Hollywood accounting is bizarre and obscure at the best of times, but this is an extreme example. CBS has pre-sold the show to Space in Canada and to Netflix in pretty much the rest of the world. Combined with a recent bump in subscribers to CBS All Access (where the show will debut), taking it over two million subscribers, this has made the show profitable. It is currently in pre-production in Toronto with filming next expected to start until September.

As part the announcement, CBS also confirmed that Season 1 of the show will consist of thirteen episodes.


RIP Jerry Doyle

It's been announced tonight that Jerry Doyle, best-known for his role as Michael Garibaldi on Babylon 5, has passed away at his home in Las Vegas at the age of 60.



Gerald "Jerry" Doyle had an unusual career trajectory, first training as a commercial pilot before switching gears and going to work as a stock broker in New York for ten years. In 1991 he decided to try his hand at acting and moved to Hollywood. This wasn't completely out of left field, as in 1987 he'd been hired for a guest shot on Moonlighting, based primarily on his resemblance to star Bruce Willis. Shortly after arriving in Hollywood full-time, he won a recurring role on soap opera The Bold and the Beautiful and guest shots on Homefront and Reasonable Doubts before he auditioned for a new science fiction show from J. Michael Straczynski, Babylon 5. Straczynski and his fellow producers responded to Doyle's no-nonsense attitude and cast him in the role of Garibaldi, the titular space station's ex-marine security chief.

Jerry Doyle ended up being one of only four regular actors on the show to make it from the pilot to the finale, and was also the most prolific actor on the series: he appeared in every episode of the series bar one. He also appeared in two of the spin-off TV movies, River of Souls and Call to Arms. Doyle was noted for his mixture of professionalism on-set with playing practical jokes on his co-stars. Doyle was noted for his right-wing political views and enjoyed backstage discussions with his fellow castmembers (particularly the very liberal Stephen Furst, whom Doyle liked to wind up). The Babylon 5 set was a very demanding work environment, as the show's cripplingly low budget meant that there was no overtime budget and the series had to be filmed in strict time limits without the usual Hollywood allowance for re-shoots. This particularly required all of the actors to be on their game, especially the guest stars. When one guest star showed up not having learned his lines, Doyle angrily chewed him out on set.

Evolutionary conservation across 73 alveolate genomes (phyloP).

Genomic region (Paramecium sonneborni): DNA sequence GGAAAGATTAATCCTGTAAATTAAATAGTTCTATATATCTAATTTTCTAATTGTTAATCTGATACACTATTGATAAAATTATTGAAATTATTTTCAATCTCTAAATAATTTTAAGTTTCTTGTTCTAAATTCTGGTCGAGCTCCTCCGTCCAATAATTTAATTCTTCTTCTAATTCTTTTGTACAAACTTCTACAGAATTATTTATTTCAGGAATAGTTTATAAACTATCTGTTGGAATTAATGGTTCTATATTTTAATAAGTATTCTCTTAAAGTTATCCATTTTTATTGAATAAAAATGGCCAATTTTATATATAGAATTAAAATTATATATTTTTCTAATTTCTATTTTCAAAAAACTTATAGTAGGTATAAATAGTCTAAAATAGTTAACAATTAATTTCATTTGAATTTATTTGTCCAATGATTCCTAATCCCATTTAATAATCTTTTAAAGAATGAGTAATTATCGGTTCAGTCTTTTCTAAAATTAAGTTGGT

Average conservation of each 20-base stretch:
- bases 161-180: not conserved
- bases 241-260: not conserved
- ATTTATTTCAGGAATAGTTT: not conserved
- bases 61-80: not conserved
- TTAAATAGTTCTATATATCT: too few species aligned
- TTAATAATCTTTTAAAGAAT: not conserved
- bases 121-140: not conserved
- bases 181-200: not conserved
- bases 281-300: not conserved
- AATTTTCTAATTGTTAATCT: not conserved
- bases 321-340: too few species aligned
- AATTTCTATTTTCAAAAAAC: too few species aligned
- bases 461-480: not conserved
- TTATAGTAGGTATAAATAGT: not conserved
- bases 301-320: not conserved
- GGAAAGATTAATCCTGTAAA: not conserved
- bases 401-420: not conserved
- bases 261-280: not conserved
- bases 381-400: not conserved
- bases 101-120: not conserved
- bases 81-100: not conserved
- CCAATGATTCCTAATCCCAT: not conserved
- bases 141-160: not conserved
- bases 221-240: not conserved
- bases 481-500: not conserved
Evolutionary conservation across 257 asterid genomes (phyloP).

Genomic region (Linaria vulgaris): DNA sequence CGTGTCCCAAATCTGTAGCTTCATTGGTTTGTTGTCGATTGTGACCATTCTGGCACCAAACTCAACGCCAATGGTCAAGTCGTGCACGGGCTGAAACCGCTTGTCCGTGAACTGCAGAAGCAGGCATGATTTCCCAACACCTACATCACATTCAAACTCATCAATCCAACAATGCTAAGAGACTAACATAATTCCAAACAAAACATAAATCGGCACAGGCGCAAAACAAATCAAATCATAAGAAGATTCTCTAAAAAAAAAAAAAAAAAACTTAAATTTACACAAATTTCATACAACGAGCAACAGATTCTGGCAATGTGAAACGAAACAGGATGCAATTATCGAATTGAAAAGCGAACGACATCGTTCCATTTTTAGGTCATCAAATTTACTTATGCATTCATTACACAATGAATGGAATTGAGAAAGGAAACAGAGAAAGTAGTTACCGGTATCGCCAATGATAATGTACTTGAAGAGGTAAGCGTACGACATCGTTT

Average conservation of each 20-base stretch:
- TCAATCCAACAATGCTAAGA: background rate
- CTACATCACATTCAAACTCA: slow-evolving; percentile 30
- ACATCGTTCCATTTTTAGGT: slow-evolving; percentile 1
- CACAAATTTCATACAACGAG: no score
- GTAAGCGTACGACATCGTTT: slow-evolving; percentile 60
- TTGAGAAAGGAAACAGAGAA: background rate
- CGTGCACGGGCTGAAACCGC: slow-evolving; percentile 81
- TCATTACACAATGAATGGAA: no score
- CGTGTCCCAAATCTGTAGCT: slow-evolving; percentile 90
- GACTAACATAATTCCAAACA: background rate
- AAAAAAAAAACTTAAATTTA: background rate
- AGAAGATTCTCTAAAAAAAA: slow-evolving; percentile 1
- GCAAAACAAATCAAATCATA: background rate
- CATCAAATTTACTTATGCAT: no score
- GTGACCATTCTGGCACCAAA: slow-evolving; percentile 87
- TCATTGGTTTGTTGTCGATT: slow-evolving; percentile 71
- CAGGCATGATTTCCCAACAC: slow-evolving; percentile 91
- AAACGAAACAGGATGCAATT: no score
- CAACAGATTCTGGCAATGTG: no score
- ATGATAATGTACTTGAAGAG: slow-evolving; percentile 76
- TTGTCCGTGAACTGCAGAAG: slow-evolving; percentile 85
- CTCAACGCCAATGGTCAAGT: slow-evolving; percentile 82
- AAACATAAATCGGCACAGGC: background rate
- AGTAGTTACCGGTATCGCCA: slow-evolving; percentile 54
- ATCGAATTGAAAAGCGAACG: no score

After Babylon 5 ended, Doyle ran as a Republican candidate for the House of Representatives. Joe Straczynski, although mainly a Democrat, donated to his campaign out of respect for Doyle's convictions. Doyle failed to win office, but later won a new level of fame as a radio talk show host with a nationally syndicated show. He also continued to act on shows such as Martial Law (during which he was used as makeshift weapon by Sammo Hung), Sliders, JAG, NYPD Blue and Open House. He mostly retired from acting in 2004 to focus on his radio work. Appropriately enough, his final acting role was a guest slot on a crime show called Republic of Doyle in 2010.

Joe Straczynski has penned a memorial to Doyle here.

I very briefly met Jerry Doyle at the BabCom '96 convention in London. Held the weekend after the classic episode Severed Dreams aired in the UK for the first time, the convention celebrated Babylon 5 at the very height of its success and popularity (B5 - arguably - was a better-known and more successful SF show in the UK and most of Europe than it was in the States). Doyle, then still married to co-star Andrea Thompson (who played Talia Winters in the first two seasons), was highly charismatic, telling stories about life on set and acting as a impromptu compere and stand-up. As Joe Straczynski was not attending, Doyle also took it on himself to brush up on news about the show and some of the spin-off media to handle the more hardcore questions. He was very funny and clearly enjoyed his time on the series.

Doyle is the latest in a surprisingly large number of Babylon 5 actors to have passed away long before their time. Also sadly deceased from the show are Andreas Katsulas (Ambassador G'Kar), Richard Biggs (Dr. Franklin), Michael O'Hare (Commander Sinclair), Jeff Conaway (Security Chief Zack Allen), Tim Choate (Zathras) and Robin Sachs (Hedronn/Na'Kal).

D&D movie entering pre-production

The new Dungeons and Dragons film is moving forwards after a lengthy span spent in legal battles. A couple of months ago Warner Brothers announced that Goosebumps director Rob Letterman would be directing the film and now they are deep in the casting process.

To be clear, Vin Diesel has not been cast in the new Dungeons and Dragons movie. But he probably should be.

Ansel Elgort, who played the lead in The Fault in Our Stars, is in advanced talks to star in the D&D movie. Warner Brothers are also looking for "a Vin Diesel" type of actor for another role, which run through the Universal Marketing Translator, means they want Vin Diesel to do it but not necessarily for his usual high fee. Given The Diesel's well-known love of D&D (he got a cake in the shape of the rulebooks for his birthday), he might be open to negotiation. Let him split a beholder in half whilst screaming "CRITICAL HIT!" and he'll probably be on board.